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Platinum's Industrial Use: Interactive Chart

See how industrial use of platinum is changing...
PLATINUM is primarily used as an industrial metal today. Some estimates say it now helps create one-fifth of all manufactured objects.
Although unprovable, such claims highlight the key role platinum plays in almost every aspect of modern life.
First identified as a separate element by European scientists in the mid-18th Century, platinum stood out from all other metals they knew for its hardness, high melting point and resistance to corrosion or chemical reactions. 
Today those features make platinum invaluable to a huge range of industrial processes and products, from fertilizers to fiberglass, anti-cancer drugs to thermocouples in furnaces and kilns.
This interactive chart from BullionVault shows how platinum's industrial use has changed and grown since 1980. Using historic platinum data from refining and technology specialists Johnson Matthey, the infographic tracks demand for each year (in metric tonnes) against the annual average platinum price in US Dollars.
Outside of autocatalysts, each category of industrial use listed here saw demand in 2019 beat its previous half-decade average. But the Covid Crisis starting in March 2020 then crushed economic activity worldwide, driving autocat demand for platinum to its lowest since the mid-1980s and hitting nearly every other source of industrial demand except electrical and electronics.
Now 2021 will see industrial platinum demand rise across every sector on Johnson Matthey's forecasts, with autocat demand (still the largest of all platinum uses) rising 40% year-on-year. Electrics and electronics use, net of the sector's recycling flows, will reach the greatest since 2007 while glass-making will match its record demand of 2011. Most exciting, the growing ‘hydrogen economy’ needs increasing quantities of platinum to help create green electricity as a competitor and complement to battery-electric technologies.
Source: BullionVault via Johnson Matthey, WPIC, LPPM
How do each of these industrial sectors use platinum?


Platinum's single heaviest use currently comes from the auto sector, where the metal is used to reduce harmful emissions, most notably from diesel engines. Placed in the exhaust system of a truck or car, a very fine coating of platinum speeds up the reaction of oxygen with both deadly carbon monoxide (CO) and hydrocarbons (so-called 'greenhouse gases'), turning them into less harmful carbon dioxide (CO2) and water, and also reducing the output of sulfur particles. 

Chemicals industry

Again acting as a catalyst to boost the speed and efficiency of chemical reactions, platinum is essential in producing many key industrial, agricultural and household chemicals. Nitric acid tops the list, making nitrogen fertilizers vital to farming as well as explosives (the United States banned non-military use of platinum in both World Wars), followed by nylon, polyurethane and a host of other everyday plastics.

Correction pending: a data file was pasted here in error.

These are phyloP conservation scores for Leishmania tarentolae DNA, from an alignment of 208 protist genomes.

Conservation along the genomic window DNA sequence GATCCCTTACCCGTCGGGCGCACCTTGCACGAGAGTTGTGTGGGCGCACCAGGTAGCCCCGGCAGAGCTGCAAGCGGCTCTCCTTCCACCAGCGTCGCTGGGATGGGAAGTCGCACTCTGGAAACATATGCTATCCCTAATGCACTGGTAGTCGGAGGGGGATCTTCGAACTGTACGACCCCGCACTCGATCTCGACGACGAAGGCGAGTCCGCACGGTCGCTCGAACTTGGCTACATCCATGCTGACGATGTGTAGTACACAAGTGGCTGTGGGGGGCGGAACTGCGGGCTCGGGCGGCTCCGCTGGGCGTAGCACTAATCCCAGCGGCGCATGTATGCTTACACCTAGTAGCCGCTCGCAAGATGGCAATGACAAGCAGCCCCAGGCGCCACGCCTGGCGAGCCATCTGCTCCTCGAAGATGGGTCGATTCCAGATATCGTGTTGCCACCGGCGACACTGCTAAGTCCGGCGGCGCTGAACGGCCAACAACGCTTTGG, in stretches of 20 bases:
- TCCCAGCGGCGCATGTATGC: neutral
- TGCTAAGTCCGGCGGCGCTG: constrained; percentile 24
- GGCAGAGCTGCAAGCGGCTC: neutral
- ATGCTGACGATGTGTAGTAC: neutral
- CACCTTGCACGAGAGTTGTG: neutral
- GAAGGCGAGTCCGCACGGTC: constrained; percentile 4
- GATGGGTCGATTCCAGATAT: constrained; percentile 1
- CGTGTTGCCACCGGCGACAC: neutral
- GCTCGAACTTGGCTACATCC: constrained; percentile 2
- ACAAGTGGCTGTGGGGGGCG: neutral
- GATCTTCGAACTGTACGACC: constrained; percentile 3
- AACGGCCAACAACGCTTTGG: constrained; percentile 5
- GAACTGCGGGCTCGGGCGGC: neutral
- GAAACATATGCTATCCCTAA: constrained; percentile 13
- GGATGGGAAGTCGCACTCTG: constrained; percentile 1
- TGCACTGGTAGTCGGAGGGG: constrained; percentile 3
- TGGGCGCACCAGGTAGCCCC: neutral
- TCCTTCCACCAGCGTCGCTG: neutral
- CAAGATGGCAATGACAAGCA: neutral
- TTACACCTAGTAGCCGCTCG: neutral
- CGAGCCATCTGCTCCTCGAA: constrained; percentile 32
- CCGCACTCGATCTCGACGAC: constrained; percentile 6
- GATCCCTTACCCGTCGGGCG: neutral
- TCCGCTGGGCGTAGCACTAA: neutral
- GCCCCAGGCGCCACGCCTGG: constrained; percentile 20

The greatest chemicals demand for platinum comes for creating speciality silicones according to technology specialists Johnson Matthey. Platinum compounds are used in everything from sealants to electrical wire insulation, lubricants to kitchen utensils.

Electrical and electronic use

The late 20th Century's revolution in digital data storage was enabled by platinum, coated onto the platters used in hard disc drives. Demand peaked in 2000, with 'thrifting' by technology manufacturers then coinciding with a slowdown in new HDD shipments. That trend has now reversed thanks to the Covid pandemic's surge in home-computer use and most especially the boom in cloud computing – offered by giant server farms owned by firms led by Amazon Web Services (AWS) – needed to service work-from-home, video conferencing and online shopping.

Glass manufacturing

Holding and channelling molten glass requires tools that can both withstand temperatures of 1700°C and also avoid corroding or reacting with the silicates and other materials used. That makes platinum uniquely ideal. Fiber glass, for instance, is produced by drawing the glass through a platinum sieve called a 'bushing'.

Petroleum refining

The most consistent industrial use of platinum over the last four decades, the oil refining industry uses the metal as a catalyst for 'cracking' low-grade fuel into more efficient forms including gasoline, diesel and jet-engine fuel.

Medical & Biomedical

Stents, catheters, guidewires, neuromodulators, defibrillators and all pacemakers use platinum components because, like gold, it doesn't react with the chemicals in human tissue but it is much harder-wearing than the yellow metal. Platinum's anti-cancer potential was first discovered in the early 1960s, with commercial production of cisplatin drugs starting the following decade and research into new treatments continuing today.

Other industrial uses

Platinum's resistance to both corrosion and very high heat make it ideal for a huge range of industrial sensors, from thermocouples in furnaces to exhaust-gas control systems and carbon monoxide detectors in homes and offices, as well as high-spec laboratory equipment. Platinum-based coatings protect jet-engine blades (temperatures reach 2000°C); it's found on the tip of high-performance spark plugs; and fuel-cell technology is a fast-growing alternative to gasoline and diesel combustion engines. Hydrogen is mixed with oxygen and passed over a platinum catalyst, speeding their chemical reaction and producing pure water plus electricity.
Learn more about the incredible range of platinum's uses today in this infographic.



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